Vinyl chloride is a huge and little-known scandal. Since the 1950s Dow and other chemical companies had known how dangerous the chemical was
yet continued to market it without any warnings - and held secret meetings at which they conspired how best to hide the truth. The fact that vinyl chloride was used in everyday products like hairspray and that huge numbers of hairdressers and beauticians were dying of liver cancer did not sway them.

Read the story in the companies’ own documents at the Chemical Industry Archives.







"Poison in Plaquemine"
by Rick Porter: a reporter's account of how he broke the story (with photographs and video)

WBRZ News (Baton Rouge)
reports on Dow and Myrtle Grove




"This was taken at 10:30pm," wrote the photographer. "Something was burning at the Dow Plant in Plaquemine." Someone commented, "Looks like Dante's Hell!!!"

Plaquemine, Louisiana: a poisoned paradise

Plaquemine, on the banks of the Mississippi just south of Baton Rouge, used to be a pleasant place of wetlands and bayous where you could catch a mess of Louisiana crawfish. Now it's a mess of contaminated water, dominated by the web of chemical tanks and pipes that weave through Dow Chemical’s nearby vinyl chloride monomer (VCM) factory. In the grounds of this plant, Dow dumped over 275 million pounds of toxic waste into unprotected landfills.

When challenged about this, Dow neglected to take proper and necessary measures to clean up the site, instead it made a minimal effort to keep the sludge separated from the water source, typically by “pump-and-treat” means.

In 1998, Dow was charged with polluting state waters and violating state law by dumping 12 million pounds of brine "from an unpermitted location" into a nearby swamp.


The Dow plant dominates Plaquemine, it is as big as the rest of the town put together.
Myrtle Grove is south of the plant, opposite the elbow of the bend in the Mississippi

Vinyl chloride and the poisoning of Myrtle Grove

In March 2001, residents of Myrtle Grove trailer park in Plaquemine, LA received notice that their drinking water was contaminated with vinyl chloride. The pollution occurred sometime between 1994 and September 1997 which meant the residents had been drinking carcinogen-laced water for four years before something was done. As many as 2,000 residents and visitors drank, cooked with and bathed in the contaminated water.

Tests in 1997 showed that vinyl chloride, a chemical used to make PVC, exceeded safe drinking water standards by two to three times. In 1998 tests showed levels six to seven times higher than the standard for human use and consumption. In both instances, no one was notified. Only after a test conducted in March of 2001 showed elevated levels of vinyl chloride in nine out of twelve wells, did the Louisiana Department of Health and Hospitals (DDH) finally notify Myrtle Grove residents and facilitate their switch to Plaquemine city water. Questions remain as to whether or not the DDH or Dow withheld information about the water contamination from residents or regulatory officials. While the arguments continued, residents of the trailer park were “coerced” into leaving their homes.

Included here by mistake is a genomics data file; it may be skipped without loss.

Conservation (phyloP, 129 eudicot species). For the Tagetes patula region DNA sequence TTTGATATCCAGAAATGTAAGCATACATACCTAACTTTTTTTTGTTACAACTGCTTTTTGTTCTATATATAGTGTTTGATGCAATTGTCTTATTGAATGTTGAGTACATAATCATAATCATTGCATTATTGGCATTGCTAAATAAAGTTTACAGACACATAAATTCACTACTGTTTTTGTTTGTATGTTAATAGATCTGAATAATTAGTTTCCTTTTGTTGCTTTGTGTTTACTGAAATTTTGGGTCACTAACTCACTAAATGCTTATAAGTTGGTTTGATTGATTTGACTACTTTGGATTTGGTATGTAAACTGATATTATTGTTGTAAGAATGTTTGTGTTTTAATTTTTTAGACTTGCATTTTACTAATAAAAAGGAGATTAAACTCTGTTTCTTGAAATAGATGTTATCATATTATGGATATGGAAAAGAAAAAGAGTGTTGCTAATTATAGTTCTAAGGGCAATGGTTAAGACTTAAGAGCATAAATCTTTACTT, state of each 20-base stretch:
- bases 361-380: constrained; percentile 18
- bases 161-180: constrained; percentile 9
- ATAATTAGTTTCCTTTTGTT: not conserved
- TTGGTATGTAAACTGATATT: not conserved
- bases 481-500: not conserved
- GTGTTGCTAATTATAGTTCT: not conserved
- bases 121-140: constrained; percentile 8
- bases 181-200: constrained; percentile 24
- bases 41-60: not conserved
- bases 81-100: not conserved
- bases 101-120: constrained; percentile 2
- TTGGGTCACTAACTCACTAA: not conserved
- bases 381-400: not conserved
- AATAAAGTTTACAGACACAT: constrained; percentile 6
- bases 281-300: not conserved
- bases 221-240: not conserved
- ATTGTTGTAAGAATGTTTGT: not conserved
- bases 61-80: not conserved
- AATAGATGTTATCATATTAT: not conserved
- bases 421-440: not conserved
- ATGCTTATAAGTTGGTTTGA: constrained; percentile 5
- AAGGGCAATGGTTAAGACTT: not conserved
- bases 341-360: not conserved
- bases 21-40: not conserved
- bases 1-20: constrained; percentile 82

Vinyl chloride has been associated with increased risk of cancer of liver, brain, lung and digestive tract. On January 8, 2002, current and former residents of Myrtle Grove filed class-action suit against Dow in 18th Judicial District Court in Louisiana alleging that the company knew and covered up information about vinyl chloride contamination in their community. Dow denied that the VCM in the groundwater is from its factory.

In June of 2002 a former Dow supervisor, Glynn Smith, told a local Plaquemine television station that he had instructed employees to clean railway cars used to transport vinyl chloride and other chemicals by filling them with water and dumping the resultant mix on the ground. According to Dow workers it was done on the instruction of Dow Chemical, it was standard practice, and Dow had been doing it for twenty years.


Sunken tuboat in Plaquemine, Louisiana

In October of 2004, the US EPA released a report that pointed to Dow as the likely source of groundwater contamination, an assertion the company continues to hotly refute. According to the Associated Press, "The EPA report sidestepped directly blaming Dow for the contamination, saying instead that chemicals got into the ground in the area around the plant, which includes the company's landfill. 'We can locate the source of contamination to a geographic area - that is what we can confidently do,' said Cynthia Fanning, an EPA spokeswoman. 'And that geographic area is owned by Dow Chemical, but not entirely.'"

Experts warned that vinyl chloride contamination could spread via the acquifer into the town's water supply and it has happened. As of 2008, Plaquemine's water was found to contain vinyl chloride.


Louisiana crawfish: Son of a gun, Dow had some fun, on the bayou

And after all that, an award for environmentalism?

Back in 2002 the Louisiana chapter of The Nature Conservancy gave Dow an environmental award for expanding green belt wetlands around its plant at Plaquemine.

You might think this odd, given that Dow in Plaquemine is one of America’s largest sources of dioxin pollution and at the time the award was made, the same plant was under investigation by a grand jury for contaminating Plaquemine’s drinking water with cancer causing vinyl chloride for which Dow was later fined $2.4 million.

The Nature Conservancy is a charity dominated by America’s worst corporate polluters. For $25,000 anyone can buy a seat on its International
Leadership Council. Dow is a member, naturally. It should not surprise anyone that Dow wants to sponsor Live Earth. What is surprising is that Live Earth's organisers accepted Dow and its contaminated money.